GOP former gov hopefuls mull running with Dixon, set stage for possible LG fight

Ex-unemployment claims manager sentenced in pandemic scheme that netted $1M

Mark Hicks
The Detroit News

A former Michigan Unemployment Insurance Agency lead claims examiner was sentenced to two years in federal prison in connection with a pandemic-related unemployment insurance fraud scheme that siphoned about $1 million from the state, the U.S. Attorney's Office announced Thursday.

Jermaine Rose pleaded guilty in April to conspiracy to commit wire fraud.

"Corrupt public servants compromise the ability of the government to function effectively and undermine confidence in all public programs," U.S. Attorney Dawn Ison said in a statement. "This prosecution reflects the seriousness with which my office takes corruption and fraud in the public sector as well as our commitment to prosecuting those who used a national crisis as an opportunity to defraud the public."

A state audit last year found the Unemployment Insurance Agency lost more than $8.5 billion to suspected fraudulent payments amid record claims for pandemic unemployment assistance.

Investigators identified Rose through an investigation in 2020 involving personnel from the U.S. Department of Labor and U.S. Secret Service amid allegations about a scheme aimed at seizing millions of dollars in pandemic unemployment assistance.

According to a plea agreement filed in U.S. District Court, Rose worked from home and could use his credentials to approve specific unemployment insurance claims submitted to the state agency. In April 2020, he entered into an agreement with others to defraud it, the filing stated.

"Rose’s co-conspirators would electronically submit fraudulent claims to MUIA in the names of various individuals, some of whom would be victims of identity theft and some of whom were entirely fictitious people," investigators said. "These co-conspirators would make various false statements in the applications attesting to the eligibility of these purported claimants and would often upload fictitious documentation to support those fraudulent claims."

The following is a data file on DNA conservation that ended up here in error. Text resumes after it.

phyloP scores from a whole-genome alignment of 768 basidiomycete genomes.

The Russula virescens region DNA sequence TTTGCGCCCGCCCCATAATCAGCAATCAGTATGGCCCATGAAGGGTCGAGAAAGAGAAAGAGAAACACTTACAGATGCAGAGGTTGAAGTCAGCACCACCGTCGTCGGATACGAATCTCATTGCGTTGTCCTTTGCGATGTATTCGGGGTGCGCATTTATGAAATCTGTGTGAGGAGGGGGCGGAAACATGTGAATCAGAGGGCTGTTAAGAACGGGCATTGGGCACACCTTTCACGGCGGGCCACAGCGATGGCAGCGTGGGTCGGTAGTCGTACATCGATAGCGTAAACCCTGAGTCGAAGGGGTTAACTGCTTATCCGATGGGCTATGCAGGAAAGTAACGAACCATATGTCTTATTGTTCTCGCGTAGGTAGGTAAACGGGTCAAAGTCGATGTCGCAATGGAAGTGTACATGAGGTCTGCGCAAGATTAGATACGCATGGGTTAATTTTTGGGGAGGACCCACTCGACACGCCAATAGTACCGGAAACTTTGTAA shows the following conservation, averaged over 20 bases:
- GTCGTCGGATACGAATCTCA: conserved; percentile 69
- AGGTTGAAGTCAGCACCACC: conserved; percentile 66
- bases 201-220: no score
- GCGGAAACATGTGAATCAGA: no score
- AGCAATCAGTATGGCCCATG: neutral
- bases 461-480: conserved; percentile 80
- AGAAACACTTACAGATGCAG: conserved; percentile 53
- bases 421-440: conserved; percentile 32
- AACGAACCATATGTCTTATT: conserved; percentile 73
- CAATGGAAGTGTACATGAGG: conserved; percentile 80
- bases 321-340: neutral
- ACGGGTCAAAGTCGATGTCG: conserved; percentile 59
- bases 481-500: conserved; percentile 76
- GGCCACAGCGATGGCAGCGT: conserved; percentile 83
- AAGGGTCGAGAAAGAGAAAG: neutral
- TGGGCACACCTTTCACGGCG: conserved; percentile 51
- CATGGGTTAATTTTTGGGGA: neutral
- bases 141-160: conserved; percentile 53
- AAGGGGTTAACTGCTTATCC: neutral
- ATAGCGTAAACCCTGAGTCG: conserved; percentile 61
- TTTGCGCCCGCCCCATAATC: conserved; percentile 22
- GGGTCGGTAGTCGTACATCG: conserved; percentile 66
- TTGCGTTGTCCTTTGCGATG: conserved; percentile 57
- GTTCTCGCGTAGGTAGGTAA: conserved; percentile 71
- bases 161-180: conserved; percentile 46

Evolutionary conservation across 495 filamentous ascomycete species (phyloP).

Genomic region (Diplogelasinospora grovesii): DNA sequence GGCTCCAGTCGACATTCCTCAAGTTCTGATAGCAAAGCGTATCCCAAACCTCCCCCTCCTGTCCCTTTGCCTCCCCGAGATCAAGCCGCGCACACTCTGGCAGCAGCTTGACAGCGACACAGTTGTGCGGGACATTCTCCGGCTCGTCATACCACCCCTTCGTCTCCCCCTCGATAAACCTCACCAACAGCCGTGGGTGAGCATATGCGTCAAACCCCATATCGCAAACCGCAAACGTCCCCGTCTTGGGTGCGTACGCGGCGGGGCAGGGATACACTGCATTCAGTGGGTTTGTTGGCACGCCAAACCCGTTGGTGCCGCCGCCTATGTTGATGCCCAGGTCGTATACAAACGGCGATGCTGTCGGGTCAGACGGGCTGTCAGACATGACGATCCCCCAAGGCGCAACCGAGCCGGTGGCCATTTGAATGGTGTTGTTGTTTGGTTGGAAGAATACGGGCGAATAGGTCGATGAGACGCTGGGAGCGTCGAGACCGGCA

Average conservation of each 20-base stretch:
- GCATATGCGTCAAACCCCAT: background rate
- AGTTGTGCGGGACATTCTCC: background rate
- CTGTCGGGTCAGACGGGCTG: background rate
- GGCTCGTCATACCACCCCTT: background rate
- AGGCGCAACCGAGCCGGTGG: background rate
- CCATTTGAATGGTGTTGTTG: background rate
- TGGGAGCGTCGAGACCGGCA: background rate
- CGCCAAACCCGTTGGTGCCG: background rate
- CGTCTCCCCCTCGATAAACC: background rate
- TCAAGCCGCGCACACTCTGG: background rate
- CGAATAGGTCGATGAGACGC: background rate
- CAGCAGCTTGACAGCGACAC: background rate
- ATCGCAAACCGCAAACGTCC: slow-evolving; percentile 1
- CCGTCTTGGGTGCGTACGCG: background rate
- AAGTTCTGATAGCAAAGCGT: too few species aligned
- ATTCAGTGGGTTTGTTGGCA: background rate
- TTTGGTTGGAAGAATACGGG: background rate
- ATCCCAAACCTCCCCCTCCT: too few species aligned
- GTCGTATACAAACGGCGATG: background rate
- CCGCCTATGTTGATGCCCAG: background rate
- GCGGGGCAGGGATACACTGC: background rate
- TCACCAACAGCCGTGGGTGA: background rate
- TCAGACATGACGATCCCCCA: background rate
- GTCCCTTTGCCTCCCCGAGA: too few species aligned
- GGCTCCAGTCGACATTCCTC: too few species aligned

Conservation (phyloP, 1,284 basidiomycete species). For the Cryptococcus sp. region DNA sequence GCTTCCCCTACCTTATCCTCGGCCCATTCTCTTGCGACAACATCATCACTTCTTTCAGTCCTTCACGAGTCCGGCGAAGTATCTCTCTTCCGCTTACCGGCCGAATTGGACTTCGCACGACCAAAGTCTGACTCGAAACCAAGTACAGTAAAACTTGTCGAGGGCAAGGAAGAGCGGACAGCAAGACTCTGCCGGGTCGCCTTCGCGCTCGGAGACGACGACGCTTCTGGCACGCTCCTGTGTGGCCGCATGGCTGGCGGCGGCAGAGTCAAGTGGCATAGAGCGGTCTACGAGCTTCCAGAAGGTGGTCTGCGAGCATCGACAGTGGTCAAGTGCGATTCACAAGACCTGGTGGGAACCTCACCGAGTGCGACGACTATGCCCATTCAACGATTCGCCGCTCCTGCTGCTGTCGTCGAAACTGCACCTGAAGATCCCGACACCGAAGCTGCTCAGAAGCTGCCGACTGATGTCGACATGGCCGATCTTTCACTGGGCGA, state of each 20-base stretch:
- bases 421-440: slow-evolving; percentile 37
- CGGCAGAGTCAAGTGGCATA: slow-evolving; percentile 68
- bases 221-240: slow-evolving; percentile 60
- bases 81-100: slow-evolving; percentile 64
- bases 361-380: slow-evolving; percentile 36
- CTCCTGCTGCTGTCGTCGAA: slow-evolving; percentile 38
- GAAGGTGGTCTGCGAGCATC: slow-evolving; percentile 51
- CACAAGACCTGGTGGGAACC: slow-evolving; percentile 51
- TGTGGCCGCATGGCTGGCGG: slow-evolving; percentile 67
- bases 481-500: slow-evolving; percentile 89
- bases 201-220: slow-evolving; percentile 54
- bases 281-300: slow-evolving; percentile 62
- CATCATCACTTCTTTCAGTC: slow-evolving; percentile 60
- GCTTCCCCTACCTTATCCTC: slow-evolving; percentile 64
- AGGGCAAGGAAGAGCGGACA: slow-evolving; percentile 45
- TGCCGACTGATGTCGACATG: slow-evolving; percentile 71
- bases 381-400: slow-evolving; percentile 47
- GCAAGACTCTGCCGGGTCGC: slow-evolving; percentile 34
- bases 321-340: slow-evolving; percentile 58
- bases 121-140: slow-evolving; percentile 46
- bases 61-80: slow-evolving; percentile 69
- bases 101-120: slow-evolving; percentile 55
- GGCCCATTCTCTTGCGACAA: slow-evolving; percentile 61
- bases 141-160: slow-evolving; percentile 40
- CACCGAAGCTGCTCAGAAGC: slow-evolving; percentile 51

The co-conspirators would alert Rose about the claims and he used his state system access to approve them and release the benefits, typically through mailed Bank of America debit cards, according to the plea agreement.

Rose often was paid between $50 and $150 per claim he touched, officials said.

While some who sought Rose had legitimate claims and paid him to expedite the payment process, many submitted fraudulent ones in bulk, according to the plea agreement. 

"Court documents indicate that while it is difficult to provide precise loss figures associated with Rose’s criminal scheme, a conservative estimate of the actual loss in this case is approximately $1,011,000," officials said Thursday.

Rose, who had been with agency since 2004, was initially suspended then terminated from his position.

He was among others in the state charged in connection with pandemic aid theft or fraud.

This spring, two Metro Detroit residents federal prosecutors called a "pandemic-era Bonnie and Clyde" were sentenced in connection with an unemployment insurance benefit fraud scheme.

A Farmington Hills man who showcased his luxurious lifestyle online also was sentenced to 75 months in federal prison in connection with a scheme, and prosecutors announced a state unemployment insurance examiner inappropriately released payments on 101 claims totaling more than $1.6 million.

A state audit last year found the Unemployment Insurance Agency lost more than $8.5 billion to suspected fraudulent payments amid record claims and persistent attempts at fraud.

In December, the Secret Service reported at a minimum, nearly $100 billion had been stolen from COVID-19 relief programs.